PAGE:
“I’m interested in creating a fantastical, playful, Alice- in Wonderland-like utopia with a subtly threatening twist,” Dywer says. “I want my viewers to walk in and feel this warm sense of ease… but upon further investigation, there are quite a few objects of protection.” These animate elements– a watchful eye, a bending finger– imply that the woman crafting her identity is aware of the implications of her representation. She is not “a prop or an ornament,” whether she is trapped by the aristocratic system in 19th century France, or by the glass ceiling in 2018.
These elements also illustrate the newfound control women had in 18th-century France over what was in vogue. Women were Rococo taste-makers, and there was a degree of autonomy and joy in this. “I love that so many (if not all) of the taste-makers were women in the Rococo era,” Dwyer says emphatically. “I really want to question how and why and by whom taste is made.” The ornamented objects in ‘War Paint’ bear the mark of the woman exerting her control over her own representation.
Dwyer is adept at using humor and beauty to convey emotionally complex ideas. Writes curator Nathalie Levy, “There’s a cheeky sense of humor to all the Rococo ornamentation and curvaceous imagery, but there’s a raw, confessional nature to much of the subject matter.” Levy understands the layers in Dwyer’s work and has curated the exhibition, along with Stacie Lucas, to encourage viewers’ participation in the unraveling of these layers. Visitors can look into the mirrors in ‘War Paint’ and take their own selfies. They can ponder objects of self-representation under the warm glow of candlelight– a light that illuminates the uncanny elements of these objects, rendering them almost sinister. Levy and Lucas’ curation intensifies the emotional effect of Dwyer’s work by inviting the viewer to interact with every object and surface.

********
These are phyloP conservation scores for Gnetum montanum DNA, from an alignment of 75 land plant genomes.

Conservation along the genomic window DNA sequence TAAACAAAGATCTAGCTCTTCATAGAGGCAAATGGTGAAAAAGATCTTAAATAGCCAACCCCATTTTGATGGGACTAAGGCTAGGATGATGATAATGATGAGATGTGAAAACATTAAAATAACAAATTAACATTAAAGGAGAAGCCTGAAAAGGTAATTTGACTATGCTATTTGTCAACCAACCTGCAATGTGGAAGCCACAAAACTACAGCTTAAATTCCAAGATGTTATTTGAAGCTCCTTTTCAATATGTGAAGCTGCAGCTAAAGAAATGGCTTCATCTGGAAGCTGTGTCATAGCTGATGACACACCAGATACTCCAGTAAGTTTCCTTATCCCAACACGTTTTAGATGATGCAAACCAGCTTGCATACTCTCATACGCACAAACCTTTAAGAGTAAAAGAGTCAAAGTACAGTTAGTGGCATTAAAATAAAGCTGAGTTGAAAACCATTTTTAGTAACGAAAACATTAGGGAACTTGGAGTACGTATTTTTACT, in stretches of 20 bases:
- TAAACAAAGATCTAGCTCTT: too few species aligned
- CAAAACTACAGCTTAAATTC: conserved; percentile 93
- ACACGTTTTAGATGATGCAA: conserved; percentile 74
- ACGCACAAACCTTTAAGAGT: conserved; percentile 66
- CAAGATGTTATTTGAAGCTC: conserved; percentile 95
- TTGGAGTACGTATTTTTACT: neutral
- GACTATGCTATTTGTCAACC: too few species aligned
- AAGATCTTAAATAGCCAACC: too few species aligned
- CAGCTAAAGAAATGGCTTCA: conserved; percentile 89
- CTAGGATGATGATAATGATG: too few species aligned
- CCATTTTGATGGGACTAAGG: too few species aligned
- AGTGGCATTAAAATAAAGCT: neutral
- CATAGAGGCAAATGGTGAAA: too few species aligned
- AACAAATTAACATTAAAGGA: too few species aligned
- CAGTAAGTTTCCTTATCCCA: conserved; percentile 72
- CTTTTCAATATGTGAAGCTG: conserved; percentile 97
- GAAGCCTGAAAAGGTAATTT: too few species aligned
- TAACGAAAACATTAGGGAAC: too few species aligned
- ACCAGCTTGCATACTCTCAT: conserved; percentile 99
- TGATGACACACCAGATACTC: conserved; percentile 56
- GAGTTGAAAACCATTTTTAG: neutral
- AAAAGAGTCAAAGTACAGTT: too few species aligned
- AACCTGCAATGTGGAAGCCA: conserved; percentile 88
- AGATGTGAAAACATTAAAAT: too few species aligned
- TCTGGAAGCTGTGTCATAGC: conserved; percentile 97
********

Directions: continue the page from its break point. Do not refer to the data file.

Not For You, Bunny also includes work from Dwyer’s series, ‘Blind Spot.’ These sculptures deal with self-representation in response to objectification. The candelabras, urns, and crowns that compose this body of work are constructed from fingers and palms.
The site of our actions, our hands are the truest expression of who we are. They wield punches when we are angry, shake when we are frightened, and tough gently when we are in love. They are a far better representation of a woman than her breasts, which have been sexualized to the point that they reflect more about what men think about them than what women feel having them.
The use of pink in Pink Candelabra is multifold. Today it evokes femininity, but Dwyer notes that it was once worn by 18th-century kings. The color lends the sculpture both associations. Perhaps it is celebrating the balance of strength and softness we have within us.